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Old September 12, 2018, 09:51   #34
Quirk
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Join Date: Mar 2016
Posts: 210
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Quote:
Originally Posted by Carnivean View Post
My contention then is that presenting the player with a bewildering selection of methods and having them learn which is better overall by progressively attempting and discarding theories as more data becomes available.

If you limit the options to a handful of pre-selected optimal choices then you're changing the fundamental nature of the game to something different. It's no longer about learning the game but rather about mechanically progressing through each game.
I have a small issue here. What you are describing is what we would conventionally call "a poorly balanced game", and the bad methods are what are often called "newbie traps". I am not sure if this description of yours is fair to Angband or not, but it is not a flattering description. Practically any game of sufficient complexity bewilders the player at first. A well designed game is one in which parts that initially seemed meaningless turn out to be practically useful in the right circumstances after all and the player advances gradually to a rich and complex algorithm for gameplay. A poorly designed game presents many apparent options for tackling problems, but in practice few are meaningful and the player falls back on repeating the same few exploitative tactics over and over. Perhaps the canonical example is the old Command and Conquer/Red Alert "tank rush": old RTS games offered many apparent options but the best strategy was, disappointingly, just to build a load of heavy tanks. The shift made by Starcraft was to have everything be useful in the right context, and consequently Starcraft endured and stayed popular as old breeds of RTS died out.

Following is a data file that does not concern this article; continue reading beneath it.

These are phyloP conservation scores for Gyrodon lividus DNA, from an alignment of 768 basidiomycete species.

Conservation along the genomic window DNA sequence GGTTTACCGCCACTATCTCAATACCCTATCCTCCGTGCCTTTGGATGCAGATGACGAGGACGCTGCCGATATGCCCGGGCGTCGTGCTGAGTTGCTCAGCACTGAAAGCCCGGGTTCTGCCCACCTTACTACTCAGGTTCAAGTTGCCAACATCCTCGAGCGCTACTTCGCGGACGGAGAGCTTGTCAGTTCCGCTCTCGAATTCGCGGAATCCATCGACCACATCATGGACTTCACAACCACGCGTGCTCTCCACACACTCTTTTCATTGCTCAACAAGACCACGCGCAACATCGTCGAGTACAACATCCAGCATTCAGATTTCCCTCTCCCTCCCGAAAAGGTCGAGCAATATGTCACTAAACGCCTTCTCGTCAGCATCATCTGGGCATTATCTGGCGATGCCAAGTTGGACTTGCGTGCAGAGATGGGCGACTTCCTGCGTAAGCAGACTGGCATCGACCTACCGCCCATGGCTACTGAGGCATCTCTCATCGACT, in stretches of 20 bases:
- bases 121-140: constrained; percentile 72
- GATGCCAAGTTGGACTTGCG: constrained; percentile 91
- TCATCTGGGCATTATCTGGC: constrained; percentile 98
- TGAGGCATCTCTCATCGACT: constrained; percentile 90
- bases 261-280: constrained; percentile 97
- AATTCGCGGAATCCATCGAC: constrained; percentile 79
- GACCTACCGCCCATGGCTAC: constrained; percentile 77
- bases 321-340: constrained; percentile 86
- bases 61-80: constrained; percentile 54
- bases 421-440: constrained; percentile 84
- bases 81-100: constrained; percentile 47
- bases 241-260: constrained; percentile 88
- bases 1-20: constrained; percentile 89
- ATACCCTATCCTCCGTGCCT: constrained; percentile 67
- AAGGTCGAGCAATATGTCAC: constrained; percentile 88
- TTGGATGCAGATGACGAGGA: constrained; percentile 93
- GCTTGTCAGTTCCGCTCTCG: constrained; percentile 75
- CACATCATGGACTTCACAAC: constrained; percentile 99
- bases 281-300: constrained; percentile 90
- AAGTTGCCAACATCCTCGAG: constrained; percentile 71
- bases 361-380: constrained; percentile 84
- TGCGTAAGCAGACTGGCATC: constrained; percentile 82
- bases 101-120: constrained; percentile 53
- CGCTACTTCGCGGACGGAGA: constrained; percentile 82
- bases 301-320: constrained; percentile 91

I am also more broadly concerned about the "meta-narrative" description; I don't think it is altogether wrong, but I do think it is a strong argument against games that take a long time to finish, and I feel people who gain pleasure from the meta narrative would be better served by a game in which the challenge is much tougher but the game is sooner over.

For me there are a couple of additional things to throw into the mix: the fun of survival in increasingly challenging circumstances, and the old gambling lootbox. My suspicion is that one of the things that puts many people off Sil is the perception that the loot isn't very exciting, and that Angband and its more faithful derivatives provide more enticing discoveries.

Last edited by Quirk; September 12, 2018 at 10:02.
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